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Foreign funds dump Japan stocks faster than after Lehman collapse

Coronavirus pandemic creates fears about long-term impact on earnings

Domestic investors have been net buyers of Japan stocks -- but not enough to offset foreign selling.   © Reuters

TOKYO -- Foreign investors unloaded Japanese equities for eight straight weeks through April 3 at a pace roughly 50% greater than during the 2008 financial crisis.

"Foreign players likely dumped long-term holdings in March, worried that the impact from the new coronavirus could last a long time," a source at a Japanese brokerage said.

Overseas investors sold a net 65.4 billion yen ($602 million) in the first week of April, according to new data from the Tokyo Stock Exchange. This was less than the 951.7 billion yen of the previous week but brought the eight-week total to 2.71 trillion yen -- a much larger net sell-off than the 1.8 trillion yen in the eight weeks after the September 2008 collapse of Lehman Brothers.

Most of the sellers appear to have been mutual funds and pension funds based in the U.S. and Europe. While they bought back futures when stock prices rebounded in the last week of March, the stock sell-off continues.

Foreign investors have bought a net 5.63 trillion yen of Japanese stocks since November 2012, when Japanese Prime Minister Shinzo Abe launched his signature Abenomics policies. But that figure is 70% down from its peak of 20.94 trillion yen in June 2015.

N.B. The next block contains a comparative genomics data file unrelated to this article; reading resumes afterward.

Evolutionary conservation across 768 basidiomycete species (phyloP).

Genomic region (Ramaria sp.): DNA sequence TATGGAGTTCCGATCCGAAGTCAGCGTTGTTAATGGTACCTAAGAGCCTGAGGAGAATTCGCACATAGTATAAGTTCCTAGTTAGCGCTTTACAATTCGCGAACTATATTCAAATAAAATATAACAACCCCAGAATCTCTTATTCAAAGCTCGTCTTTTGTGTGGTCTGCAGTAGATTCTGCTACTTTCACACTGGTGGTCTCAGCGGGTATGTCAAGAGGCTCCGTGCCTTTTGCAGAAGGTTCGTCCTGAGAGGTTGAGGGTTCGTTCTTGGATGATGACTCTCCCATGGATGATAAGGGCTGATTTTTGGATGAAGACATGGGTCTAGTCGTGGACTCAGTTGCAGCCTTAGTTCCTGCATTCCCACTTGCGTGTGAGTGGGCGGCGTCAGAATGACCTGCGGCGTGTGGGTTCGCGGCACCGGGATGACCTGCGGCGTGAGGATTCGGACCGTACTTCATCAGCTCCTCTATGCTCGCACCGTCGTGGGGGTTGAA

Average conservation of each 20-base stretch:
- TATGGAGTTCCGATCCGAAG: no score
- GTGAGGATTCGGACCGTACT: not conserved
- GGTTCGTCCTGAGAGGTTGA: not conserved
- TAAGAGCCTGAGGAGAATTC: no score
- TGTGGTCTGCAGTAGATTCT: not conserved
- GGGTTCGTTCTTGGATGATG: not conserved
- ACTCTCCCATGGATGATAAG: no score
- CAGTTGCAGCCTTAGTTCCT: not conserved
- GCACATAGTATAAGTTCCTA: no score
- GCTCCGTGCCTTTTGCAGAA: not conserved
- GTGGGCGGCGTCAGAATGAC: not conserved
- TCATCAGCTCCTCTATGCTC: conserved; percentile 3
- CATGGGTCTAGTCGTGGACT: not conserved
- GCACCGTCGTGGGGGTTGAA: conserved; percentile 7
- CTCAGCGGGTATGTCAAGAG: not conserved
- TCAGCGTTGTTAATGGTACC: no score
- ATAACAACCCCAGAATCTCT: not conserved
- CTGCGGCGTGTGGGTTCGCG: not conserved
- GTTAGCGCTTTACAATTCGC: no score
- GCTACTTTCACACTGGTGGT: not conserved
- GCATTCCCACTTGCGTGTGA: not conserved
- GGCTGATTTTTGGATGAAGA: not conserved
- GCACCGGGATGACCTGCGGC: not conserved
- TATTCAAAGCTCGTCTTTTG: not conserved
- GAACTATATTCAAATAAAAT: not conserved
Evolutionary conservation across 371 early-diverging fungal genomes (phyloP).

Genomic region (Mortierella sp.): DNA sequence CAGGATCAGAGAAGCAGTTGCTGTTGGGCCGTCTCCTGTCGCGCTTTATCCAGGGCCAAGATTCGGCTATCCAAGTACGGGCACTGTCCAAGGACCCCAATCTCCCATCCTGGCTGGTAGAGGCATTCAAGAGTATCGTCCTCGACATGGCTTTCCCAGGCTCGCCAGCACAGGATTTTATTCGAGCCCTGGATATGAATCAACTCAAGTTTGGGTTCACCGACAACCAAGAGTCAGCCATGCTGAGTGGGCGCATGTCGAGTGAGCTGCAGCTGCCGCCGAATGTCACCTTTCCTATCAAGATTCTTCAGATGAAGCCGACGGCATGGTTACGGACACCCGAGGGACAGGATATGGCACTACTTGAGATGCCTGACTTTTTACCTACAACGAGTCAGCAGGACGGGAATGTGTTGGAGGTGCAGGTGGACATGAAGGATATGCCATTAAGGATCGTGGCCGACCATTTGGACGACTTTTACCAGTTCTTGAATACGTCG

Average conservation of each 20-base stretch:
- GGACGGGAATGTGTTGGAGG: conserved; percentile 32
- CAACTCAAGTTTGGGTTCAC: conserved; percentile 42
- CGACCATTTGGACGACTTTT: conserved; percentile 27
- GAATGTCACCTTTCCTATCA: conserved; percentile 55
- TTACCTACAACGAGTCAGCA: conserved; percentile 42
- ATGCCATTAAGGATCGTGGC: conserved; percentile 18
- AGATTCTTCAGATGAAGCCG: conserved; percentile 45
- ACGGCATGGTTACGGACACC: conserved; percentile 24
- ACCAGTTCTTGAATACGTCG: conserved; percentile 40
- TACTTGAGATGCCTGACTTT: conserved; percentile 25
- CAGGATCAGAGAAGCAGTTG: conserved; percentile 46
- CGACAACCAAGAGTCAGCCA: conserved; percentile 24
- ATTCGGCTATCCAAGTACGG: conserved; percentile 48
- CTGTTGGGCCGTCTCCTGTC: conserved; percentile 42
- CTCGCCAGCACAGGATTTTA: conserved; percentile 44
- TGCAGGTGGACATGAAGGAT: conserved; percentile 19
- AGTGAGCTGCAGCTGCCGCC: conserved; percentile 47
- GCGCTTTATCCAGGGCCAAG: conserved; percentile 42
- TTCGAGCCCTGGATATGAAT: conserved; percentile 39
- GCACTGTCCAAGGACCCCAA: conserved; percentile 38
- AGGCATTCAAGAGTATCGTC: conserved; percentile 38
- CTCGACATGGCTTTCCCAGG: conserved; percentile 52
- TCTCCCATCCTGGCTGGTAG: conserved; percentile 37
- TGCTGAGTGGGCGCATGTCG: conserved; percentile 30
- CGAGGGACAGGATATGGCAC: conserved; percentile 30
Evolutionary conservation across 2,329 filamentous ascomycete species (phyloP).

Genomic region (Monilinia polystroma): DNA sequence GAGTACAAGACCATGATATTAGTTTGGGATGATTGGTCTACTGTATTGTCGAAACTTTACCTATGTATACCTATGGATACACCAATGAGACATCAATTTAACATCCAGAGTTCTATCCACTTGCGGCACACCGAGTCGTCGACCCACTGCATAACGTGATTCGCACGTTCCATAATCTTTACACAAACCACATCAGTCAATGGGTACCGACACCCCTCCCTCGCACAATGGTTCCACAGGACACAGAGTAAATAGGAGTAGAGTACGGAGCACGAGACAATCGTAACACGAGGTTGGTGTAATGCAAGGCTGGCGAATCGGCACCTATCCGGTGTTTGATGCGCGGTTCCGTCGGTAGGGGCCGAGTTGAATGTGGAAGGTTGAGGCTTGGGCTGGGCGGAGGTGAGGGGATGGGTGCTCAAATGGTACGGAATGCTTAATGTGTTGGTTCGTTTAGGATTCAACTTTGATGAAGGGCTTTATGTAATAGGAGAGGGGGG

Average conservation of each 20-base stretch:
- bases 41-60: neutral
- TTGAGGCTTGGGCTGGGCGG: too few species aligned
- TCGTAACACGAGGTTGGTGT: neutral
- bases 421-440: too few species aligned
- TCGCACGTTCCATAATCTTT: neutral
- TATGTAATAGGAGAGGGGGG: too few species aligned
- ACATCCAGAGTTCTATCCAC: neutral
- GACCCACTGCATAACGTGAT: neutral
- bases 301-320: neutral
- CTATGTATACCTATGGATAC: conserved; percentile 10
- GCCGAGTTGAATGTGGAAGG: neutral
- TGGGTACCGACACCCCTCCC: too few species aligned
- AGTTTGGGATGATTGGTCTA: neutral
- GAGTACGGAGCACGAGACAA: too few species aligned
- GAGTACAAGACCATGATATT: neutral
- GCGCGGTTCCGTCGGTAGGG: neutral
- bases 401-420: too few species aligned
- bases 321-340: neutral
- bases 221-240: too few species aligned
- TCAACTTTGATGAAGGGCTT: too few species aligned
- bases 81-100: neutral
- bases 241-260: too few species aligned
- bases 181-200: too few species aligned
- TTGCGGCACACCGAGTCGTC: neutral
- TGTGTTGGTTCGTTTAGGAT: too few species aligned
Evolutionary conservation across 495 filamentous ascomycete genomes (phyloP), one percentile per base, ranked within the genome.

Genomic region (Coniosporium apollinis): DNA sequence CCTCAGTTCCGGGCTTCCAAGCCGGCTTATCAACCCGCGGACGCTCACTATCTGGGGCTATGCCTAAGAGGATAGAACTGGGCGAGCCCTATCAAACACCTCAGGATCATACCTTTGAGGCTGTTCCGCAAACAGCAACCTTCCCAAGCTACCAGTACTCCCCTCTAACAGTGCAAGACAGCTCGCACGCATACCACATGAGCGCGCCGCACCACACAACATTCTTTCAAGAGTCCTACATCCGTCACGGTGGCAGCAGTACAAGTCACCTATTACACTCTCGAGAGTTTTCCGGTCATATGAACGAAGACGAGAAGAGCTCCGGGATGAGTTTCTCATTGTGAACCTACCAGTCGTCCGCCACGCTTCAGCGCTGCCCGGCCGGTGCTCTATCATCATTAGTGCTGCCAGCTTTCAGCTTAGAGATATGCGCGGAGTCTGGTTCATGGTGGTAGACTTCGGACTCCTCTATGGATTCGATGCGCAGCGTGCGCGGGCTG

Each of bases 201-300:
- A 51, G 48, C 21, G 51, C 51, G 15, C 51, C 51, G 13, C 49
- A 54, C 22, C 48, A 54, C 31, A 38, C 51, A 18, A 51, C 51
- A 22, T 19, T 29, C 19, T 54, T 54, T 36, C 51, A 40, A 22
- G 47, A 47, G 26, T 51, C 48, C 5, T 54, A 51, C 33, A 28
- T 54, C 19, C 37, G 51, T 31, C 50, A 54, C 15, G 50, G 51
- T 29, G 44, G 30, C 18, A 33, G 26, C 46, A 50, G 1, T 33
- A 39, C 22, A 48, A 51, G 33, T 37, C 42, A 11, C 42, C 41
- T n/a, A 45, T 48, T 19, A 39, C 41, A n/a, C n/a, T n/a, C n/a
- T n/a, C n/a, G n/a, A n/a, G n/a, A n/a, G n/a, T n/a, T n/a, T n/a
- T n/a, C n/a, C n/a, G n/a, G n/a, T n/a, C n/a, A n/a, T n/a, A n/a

Overseas investors account for more than 70% of Japan's stock trades by value. Domestic retail investors have cushioned a portion of the blow, buying more stocks than they sold for the first time in two weeks in the first week of April, but their net purchases came to just 25.5 billion yen.

Foreign investors are now holding back with the Easter holidays around the corner, while many Japanese traders are staying at home under the state of emergency declared Tuesday. Trading volume in Tokyo hit its lowest in a month and a half Thursday, and the intraday range for the Nikkei Stock Average came to about 250 points. The benchmark ended down 7 points.

"Few people are actively taking risks right now," said Takehiko Masuzawa of Macquarie Capital Securities.

The Nikkei Stock Average Volatility Index fell to a three-week low Thursday. Still, many market watchers believe that the global economy will face long-term impacts from COVID-19, and foreign investors are not seen flocking back to Japanese equities for some time.

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